My identity crisis as a former sports writer

The blog has suffered my neglect since the NFL Draft, but there is a legitimate reason for that: I’m having an identity crisis.

My entire life, I was a sports writer. My Saturdays and Sundays were eaten up with nothing but football. I voted in polls. I recorded games I had seen live to watch them again. I watched every highlight, scoured the internet for stats, for insight, for anything I might have missed. I went to high school state tournaments, looked at every day, read message boards.

When I wasn’t being a sports writer, I was being a sports fan. I studied up on the Pittsburgh Steelers’ draft picks. Hell, I even studied up on the Pittsburgh Pirates’ draft picks. I went to games I didn’t have to cover for fun. I made everyone at the Super Bowl party be quiet so I could listen. I paid bartenders at sports bars to turn specific games on specific TVs – with the sound, thank you very much.

That was me for a long time.

Recently, I realized that anyone that meets me now will never have known that Molly. Shoot, even the person I fall in love with and maybe spend the rest of my life with will never know Molly the Sports Writer.

Right now, it is not hard to be angry at sports. With two major professional leagues mired in ugly labor disputes and college athletic programs unable to maintain any sense of order, it is easy to be pissed off. But I’m not pissed off. Nor am I disgusted. It has hit me of late that I’m experiencing none of the emotions a sports fan should be experiencing. So, what the hell is going on?

This is the new Molly and I’m on a mission.

First, what is wrong with being a fan? Absolutely nothing – as long as we maintain our processes of critical thinking.  But, let’s face it. Sports writers like I used to be are complicit in pulling the wool over fans’ eyes. If pop culture is the opiate of the masses, what is sports? The strongest and purest of the opium, perhaps?

How can we shrug when rogue governors like Scott Walker and John Kasich make it open season on public employees, but become impassioned to defend millionaire football and basketball players who want more from billionaire owners of sports franchises?

How can we applaud university presidents and athletic directors for extending football coaches’ contracts and hiring quarter-million-dollar-a-year women’s basketball coaches all while raising tuition and cutting academic programs?

How can we bitch about affirmative action and celebrate Jackie Robinson?

How can we be so callous toward Mexican immigrants while rooting for Cuban defectors in pinstripes?

How can we really consider a “Heartbeat Bill,” defunding Planned Parenthood, repealing or amending Title IX and still root for the U.S. women in this riveting World Cup?

For the majority of my life, Sports Writer Molly was complicit in providing the masses their opium. For example, I covered high school sports in Seattle and some University of Washington men’s basketball game. I had been told there were problems at Franklin High School, specifically with the boys basketball program. I couldn’t get enough hard evidence to run with a story. I didn’t keep after it. Instead, I probably wrote some stories about that defensive sparkplug off the bench, the local product who helped the team win. I should’ve been more diligent. I should have kept after it. Maybe then I could feel a little less responsible for these kinds of stories, now being written about Venoy Overton.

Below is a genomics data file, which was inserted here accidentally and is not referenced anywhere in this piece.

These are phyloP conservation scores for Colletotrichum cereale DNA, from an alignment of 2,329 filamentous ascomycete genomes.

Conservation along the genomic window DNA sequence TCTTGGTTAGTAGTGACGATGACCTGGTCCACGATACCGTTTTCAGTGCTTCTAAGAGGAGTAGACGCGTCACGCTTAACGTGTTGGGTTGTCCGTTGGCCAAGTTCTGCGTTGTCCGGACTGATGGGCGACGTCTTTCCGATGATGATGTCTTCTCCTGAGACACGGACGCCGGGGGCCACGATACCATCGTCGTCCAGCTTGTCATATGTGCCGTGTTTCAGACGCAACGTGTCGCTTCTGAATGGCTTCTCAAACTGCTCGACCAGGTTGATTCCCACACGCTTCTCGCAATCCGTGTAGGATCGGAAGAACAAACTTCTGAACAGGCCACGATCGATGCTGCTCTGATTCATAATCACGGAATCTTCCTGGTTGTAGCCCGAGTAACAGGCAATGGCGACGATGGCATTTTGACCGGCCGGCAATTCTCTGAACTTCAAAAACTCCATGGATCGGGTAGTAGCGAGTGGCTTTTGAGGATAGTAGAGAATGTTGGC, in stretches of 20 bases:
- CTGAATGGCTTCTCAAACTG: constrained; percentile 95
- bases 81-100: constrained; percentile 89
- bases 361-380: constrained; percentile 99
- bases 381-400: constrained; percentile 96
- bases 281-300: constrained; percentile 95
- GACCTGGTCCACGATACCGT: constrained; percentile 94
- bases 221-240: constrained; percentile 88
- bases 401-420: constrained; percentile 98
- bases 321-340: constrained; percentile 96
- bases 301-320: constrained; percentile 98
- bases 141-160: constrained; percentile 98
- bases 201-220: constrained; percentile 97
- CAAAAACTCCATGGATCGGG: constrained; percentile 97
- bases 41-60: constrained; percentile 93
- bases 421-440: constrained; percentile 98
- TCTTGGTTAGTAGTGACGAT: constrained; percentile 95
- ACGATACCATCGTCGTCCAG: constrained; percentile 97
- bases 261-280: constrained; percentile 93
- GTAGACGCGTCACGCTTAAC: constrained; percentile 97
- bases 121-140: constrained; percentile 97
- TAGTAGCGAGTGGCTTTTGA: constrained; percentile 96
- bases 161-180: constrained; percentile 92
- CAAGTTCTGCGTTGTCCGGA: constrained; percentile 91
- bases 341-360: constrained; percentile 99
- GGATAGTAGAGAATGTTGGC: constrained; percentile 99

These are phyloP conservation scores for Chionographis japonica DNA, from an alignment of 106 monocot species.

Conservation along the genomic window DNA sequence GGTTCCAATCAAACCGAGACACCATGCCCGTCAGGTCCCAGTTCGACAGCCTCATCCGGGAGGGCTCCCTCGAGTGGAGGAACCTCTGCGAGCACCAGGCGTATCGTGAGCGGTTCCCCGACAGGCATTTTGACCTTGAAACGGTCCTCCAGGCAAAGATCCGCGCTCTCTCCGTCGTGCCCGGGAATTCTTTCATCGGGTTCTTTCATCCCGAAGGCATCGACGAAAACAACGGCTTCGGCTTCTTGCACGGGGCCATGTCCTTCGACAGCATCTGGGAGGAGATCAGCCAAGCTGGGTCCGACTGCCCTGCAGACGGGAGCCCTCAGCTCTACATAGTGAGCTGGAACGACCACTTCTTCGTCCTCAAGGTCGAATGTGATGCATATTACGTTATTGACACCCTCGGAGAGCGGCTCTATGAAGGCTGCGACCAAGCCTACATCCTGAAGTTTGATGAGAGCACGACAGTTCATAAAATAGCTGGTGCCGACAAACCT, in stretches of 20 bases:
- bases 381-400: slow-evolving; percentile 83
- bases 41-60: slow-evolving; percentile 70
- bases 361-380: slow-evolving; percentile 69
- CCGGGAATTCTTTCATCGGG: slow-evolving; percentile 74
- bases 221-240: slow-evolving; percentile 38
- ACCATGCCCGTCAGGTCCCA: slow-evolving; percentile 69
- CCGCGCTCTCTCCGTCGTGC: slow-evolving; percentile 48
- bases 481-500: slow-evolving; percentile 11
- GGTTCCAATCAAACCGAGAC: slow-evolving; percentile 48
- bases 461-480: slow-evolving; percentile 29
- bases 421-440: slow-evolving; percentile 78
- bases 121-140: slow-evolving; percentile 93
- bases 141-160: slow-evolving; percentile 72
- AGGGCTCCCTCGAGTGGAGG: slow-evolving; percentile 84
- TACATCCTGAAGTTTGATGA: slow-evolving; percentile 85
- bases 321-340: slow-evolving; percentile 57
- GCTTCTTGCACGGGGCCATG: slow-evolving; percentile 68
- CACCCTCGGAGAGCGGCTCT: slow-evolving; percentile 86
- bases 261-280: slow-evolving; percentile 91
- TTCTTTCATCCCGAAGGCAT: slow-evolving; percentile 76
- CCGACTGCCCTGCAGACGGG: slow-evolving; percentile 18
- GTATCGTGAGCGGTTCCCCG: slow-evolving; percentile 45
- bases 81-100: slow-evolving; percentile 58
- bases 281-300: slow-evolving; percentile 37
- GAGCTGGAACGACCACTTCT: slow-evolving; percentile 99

During spring quarter, I taught a Sports Writing class filled with people who reminded me of Sports Writer Molly – fans, optimistic and hopeful kids who believe in the spectacle of sport without distraction. I realized my job wasn’t about teaching them the ins and outs of a lead, but to provide the distraction.

I assigned Rick Telander’s “The Hundred Yard Lie” and the classic expose of BALCO in “Game of Shadows” by former San Francisco Chronicle scribes Mark Fainaru-Wada and Lance Williams. Why? Not to make them dislike the games, but to think critically about them.

We talked about asking tough questions of powerful head coaches who could deny our access. We discussed what happens when fans only want good news (ala Columbus Dispatch), corporate conflict (ala ESPN), public relations, fluff pieces, and balanced coverage.

I will always love sports. The Women’s World Cup has been riveting and, as much as I despise ESPN right now, I will be tuned in Sunday afternoon. If the NFL lockout ends, I hope to be in Pittsburgh on Sept. 18 for the Seahawks-Steelers game. I’ll play fantasy football. I’ll pray that the Pirates stay above .500. I’ll get goose bumps watching the Women’s College World Series, chills when seeing Husky Stadium on TV, and sweaty hands in the fourth quarter of a tight game.

But I will never look at these games the same. I will never see the press box through the same eyes. And I will do everything I can to make sure my students find intelligent criticism through their love of sports.


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